So I love TRON, and I was excited to see TRON: Legacy, negative word of mouth notwithstanding. I brought up my excitement to my writing buddy Greg, only to learn that he thinks the original TRON totally stinks. I cast about for confirmation from someone, anyone, that TRON’s great and nobody except my friends Limor and Phil seem to agree that TRON’s, you know, totally awesome. But they’re so nuts about TRON that they made a TRON bag.
In an effort to mount my defense I went back and watched TRON one more time, and what I saw did nothing to get in the way of calling this week’s classic movie.
First, the bad. A lot of the efforts to make the computer world seem like our workaday world get real cheesy real fast. Trying to make a one-to-one balance in a totally alien world just doesn’t ring true, and has the flavor of bad 70’s science fiction. There’s also a certain cheese factor to the real world sequences, but a lot of that comes from the simple fact that the gleam has long left the video arcade rose. What was edgy in the 80’s can fit in your phone today. The acting in general isn't great, but it’s serviceable, and as always Jeff Bridges could do anything and make me believe it.
Nobody questions TRON as a technical achievement that created an entire virtual world through the combination of computer animation and a process called “backlit animation.” For backlit animation, all of the scenes in the computer world were shot on completely black and white sets. Once the shots were developed, artists processed each frame in a process similar to conventional animation. The fully computer animated sequences, which comprise less than twenty minutes of the film, animators used a computer that had a memory of 2 MB with 330 MB of storage. That’s one of the reasons the movie is so dark: black backgrounds require less detail and therefore less memory.
The secret stars of the film are designers Syd Mead, of Blade Runner fame, and French comic book artist, Mobius. If you’ve read any of Mobius’s brilliant comics you’ll recognize his signature style in the costumes worn by the programs, while you can see echoes of Syd Mead’s Blade Runner hovercars in the light cycles. Mobius and Mead do for TRON what H.R. Geiger did for Alien: create a cohesive world that feels somehow sensual and technological all at once.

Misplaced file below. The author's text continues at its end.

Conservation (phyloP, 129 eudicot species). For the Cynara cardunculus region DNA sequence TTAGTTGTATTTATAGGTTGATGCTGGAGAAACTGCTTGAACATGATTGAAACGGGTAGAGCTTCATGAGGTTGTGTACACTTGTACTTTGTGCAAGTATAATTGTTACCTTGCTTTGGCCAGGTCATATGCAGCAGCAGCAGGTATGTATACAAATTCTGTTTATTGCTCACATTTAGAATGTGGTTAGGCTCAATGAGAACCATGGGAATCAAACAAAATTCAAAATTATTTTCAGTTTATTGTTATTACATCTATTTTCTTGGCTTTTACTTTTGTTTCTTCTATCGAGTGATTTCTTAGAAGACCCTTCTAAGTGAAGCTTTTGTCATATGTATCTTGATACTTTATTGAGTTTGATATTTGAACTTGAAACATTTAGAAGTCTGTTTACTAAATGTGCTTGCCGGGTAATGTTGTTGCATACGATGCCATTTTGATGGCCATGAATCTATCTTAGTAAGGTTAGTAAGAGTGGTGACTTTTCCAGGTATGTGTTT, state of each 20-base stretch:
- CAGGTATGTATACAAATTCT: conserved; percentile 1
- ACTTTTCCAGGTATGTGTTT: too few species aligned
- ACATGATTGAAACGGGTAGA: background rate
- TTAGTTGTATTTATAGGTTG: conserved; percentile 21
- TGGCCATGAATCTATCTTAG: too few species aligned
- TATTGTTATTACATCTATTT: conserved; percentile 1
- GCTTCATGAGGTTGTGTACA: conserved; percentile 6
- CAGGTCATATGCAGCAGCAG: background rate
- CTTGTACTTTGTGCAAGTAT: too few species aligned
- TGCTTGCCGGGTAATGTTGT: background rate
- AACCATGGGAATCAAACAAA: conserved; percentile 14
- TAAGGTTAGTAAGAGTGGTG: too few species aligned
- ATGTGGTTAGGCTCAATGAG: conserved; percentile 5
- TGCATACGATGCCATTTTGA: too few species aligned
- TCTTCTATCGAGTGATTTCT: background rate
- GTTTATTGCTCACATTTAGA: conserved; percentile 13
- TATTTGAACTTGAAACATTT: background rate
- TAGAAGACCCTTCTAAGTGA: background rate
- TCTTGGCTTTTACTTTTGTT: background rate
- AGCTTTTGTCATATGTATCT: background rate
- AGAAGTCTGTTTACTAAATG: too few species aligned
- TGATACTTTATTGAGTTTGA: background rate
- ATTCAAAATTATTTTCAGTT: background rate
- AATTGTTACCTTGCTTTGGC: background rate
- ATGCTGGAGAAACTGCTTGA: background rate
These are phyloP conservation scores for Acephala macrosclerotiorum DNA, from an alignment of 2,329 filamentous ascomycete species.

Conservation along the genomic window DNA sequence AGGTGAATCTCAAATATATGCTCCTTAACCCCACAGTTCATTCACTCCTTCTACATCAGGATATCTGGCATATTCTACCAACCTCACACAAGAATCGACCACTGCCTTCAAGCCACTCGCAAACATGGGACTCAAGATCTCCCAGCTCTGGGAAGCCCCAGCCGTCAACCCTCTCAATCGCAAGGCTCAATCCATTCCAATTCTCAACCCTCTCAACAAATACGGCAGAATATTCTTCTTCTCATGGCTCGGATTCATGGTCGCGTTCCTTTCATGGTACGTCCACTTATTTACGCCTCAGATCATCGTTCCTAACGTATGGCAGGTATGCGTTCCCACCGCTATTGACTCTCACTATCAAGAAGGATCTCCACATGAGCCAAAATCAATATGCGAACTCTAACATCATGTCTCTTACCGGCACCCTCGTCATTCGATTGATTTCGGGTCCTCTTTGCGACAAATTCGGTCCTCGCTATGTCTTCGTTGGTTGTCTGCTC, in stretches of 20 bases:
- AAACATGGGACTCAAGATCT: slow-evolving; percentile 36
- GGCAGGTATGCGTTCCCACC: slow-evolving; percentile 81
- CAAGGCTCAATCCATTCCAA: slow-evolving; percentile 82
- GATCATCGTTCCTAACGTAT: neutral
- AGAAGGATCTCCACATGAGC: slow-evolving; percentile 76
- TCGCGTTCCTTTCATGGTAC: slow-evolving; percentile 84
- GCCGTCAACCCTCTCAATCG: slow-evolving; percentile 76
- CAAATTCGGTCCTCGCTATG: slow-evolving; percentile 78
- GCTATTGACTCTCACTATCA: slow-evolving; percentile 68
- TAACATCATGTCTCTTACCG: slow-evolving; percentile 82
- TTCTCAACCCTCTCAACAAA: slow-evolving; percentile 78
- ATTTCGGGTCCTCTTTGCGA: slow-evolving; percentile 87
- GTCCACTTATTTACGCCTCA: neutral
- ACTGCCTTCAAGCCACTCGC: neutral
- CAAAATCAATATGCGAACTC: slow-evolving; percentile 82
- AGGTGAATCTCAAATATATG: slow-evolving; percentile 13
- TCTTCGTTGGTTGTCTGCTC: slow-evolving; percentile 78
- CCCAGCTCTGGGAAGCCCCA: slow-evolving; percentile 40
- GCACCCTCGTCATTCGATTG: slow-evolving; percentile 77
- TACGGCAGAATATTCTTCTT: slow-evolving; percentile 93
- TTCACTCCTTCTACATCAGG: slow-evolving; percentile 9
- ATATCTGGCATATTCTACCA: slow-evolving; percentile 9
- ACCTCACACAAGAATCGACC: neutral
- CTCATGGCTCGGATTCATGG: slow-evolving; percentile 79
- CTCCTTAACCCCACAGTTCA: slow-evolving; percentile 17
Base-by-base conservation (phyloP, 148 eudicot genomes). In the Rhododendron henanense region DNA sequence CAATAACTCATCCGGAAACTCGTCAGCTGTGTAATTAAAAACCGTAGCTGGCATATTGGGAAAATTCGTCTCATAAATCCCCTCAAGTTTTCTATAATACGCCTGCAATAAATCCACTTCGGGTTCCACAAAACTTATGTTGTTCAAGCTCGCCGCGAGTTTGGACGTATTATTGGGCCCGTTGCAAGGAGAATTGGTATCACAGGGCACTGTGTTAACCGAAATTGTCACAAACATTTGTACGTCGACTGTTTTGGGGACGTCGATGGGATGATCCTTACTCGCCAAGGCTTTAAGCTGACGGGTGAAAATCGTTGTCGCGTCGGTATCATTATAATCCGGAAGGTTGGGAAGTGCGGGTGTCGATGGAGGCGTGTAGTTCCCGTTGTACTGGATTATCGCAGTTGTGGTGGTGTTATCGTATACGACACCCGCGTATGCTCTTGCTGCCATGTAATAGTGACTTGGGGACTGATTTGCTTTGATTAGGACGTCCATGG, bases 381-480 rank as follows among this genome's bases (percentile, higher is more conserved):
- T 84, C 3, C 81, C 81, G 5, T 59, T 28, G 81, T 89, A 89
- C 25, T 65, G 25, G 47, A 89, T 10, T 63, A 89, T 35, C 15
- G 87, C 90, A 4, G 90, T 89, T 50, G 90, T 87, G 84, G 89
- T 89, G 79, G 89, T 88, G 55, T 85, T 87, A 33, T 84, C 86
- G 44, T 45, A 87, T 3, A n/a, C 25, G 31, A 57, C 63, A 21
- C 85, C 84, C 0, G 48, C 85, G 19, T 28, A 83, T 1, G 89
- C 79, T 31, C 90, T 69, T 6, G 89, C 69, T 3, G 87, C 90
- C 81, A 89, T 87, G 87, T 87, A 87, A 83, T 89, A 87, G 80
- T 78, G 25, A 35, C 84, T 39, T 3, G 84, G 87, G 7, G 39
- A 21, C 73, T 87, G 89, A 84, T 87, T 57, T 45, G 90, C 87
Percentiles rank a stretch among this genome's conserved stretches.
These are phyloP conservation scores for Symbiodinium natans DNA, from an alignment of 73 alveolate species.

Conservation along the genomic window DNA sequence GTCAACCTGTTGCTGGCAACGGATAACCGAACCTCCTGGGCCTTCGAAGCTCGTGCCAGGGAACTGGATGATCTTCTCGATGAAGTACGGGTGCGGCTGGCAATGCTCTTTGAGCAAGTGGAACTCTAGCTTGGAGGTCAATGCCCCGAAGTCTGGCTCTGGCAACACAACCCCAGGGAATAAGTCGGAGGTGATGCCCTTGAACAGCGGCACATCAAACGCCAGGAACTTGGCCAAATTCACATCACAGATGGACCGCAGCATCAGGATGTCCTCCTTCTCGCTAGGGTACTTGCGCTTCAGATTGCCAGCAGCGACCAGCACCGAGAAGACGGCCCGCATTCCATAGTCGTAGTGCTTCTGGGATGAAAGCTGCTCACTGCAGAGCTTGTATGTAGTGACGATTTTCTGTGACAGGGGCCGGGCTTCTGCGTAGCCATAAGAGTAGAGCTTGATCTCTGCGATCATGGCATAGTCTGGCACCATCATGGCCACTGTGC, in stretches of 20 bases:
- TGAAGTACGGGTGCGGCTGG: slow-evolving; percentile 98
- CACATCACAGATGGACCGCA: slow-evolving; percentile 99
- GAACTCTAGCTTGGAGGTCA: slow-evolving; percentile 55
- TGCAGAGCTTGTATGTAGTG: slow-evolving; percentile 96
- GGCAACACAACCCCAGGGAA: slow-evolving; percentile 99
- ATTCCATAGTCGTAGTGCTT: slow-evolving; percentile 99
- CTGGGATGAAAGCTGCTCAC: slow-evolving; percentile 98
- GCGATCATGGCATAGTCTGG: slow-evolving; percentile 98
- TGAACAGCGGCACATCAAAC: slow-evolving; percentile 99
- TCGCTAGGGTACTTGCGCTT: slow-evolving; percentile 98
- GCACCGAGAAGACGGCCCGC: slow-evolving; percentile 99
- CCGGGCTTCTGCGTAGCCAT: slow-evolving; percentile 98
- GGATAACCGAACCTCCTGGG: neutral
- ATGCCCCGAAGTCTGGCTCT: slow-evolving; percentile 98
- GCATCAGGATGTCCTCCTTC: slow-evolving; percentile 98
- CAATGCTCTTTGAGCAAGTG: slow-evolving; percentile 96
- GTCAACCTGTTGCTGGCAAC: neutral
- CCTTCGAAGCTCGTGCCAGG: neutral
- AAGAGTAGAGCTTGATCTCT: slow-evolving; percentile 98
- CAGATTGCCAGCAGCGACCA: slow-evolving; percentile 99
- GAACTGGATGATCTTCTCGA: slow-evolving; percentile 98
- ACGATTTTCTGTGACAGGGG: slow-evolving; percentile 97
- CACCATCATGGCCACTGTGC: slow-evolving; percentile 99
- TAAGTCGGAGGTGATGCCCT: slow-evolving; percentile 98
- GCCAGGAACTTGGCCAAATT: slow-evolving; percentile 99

The secret strength of TRON, however, is in the way it wields metaphor. 1982 is two years before William Gibson’s novel Neuromancer gave us a vision of cyberspace that was at once compelling, sexy, and relentlessly functional. Gibson famously wrote this most computer-centric of novels on a manual typewriter in his kitchen. He’s said that at the time he wrote the book, he knew next to nothing about computers, and instead looked at cyberspace as a metaphor for memory. That’s what Gibson saw when he looked into the depths of cyberspace.
When Lisburger looked into the depths of the cyberspace he saw the shape of a new religion. The programs who live in the computer world of TRON believe they can find salvation from the imperial machinations of the Master Control Program only through their users. Only by serving their users can the programs realize their true purpose. Lisburger asked the question “What are the theological and philosophical consequences of creating a digital ecology?” Which is, of course, what cyberspace is, and why fighting for freedom inside of it is so important. The fact that Lisburger’s asking the question with glowing blue and jai alai deathmatches, only makes TRON all the more awesome.
Incidentally, this is exactly where TRON: Legacy stumbles all over itself. Legacy can’t decide whether it’s about freedom of information, father/son dynamics, or the consequences of spontaneously evolved artificial life. Worse, when it addresses those issues it does so through talking, as opposed to dramatizing it through story, which is exactly what TRON does so well. Aside from a perfect score from Daft Punk, TRON: Legacy is exactly what detractors have always said of the original TRON: technological spectacle with very little substance.
I probably won’t ever convince Greg that TRON is a great movie, but I’m okay with that. I’ll save my enthusiasm for folks who get the “Now THAT is a big door!” joke, know what it’s like to dance your ass off to Daft Punk at 3:00 A.M., and spend their time teaching people how to make their very own TRON paraphernalia. I’m talking to you, Limor and Phil.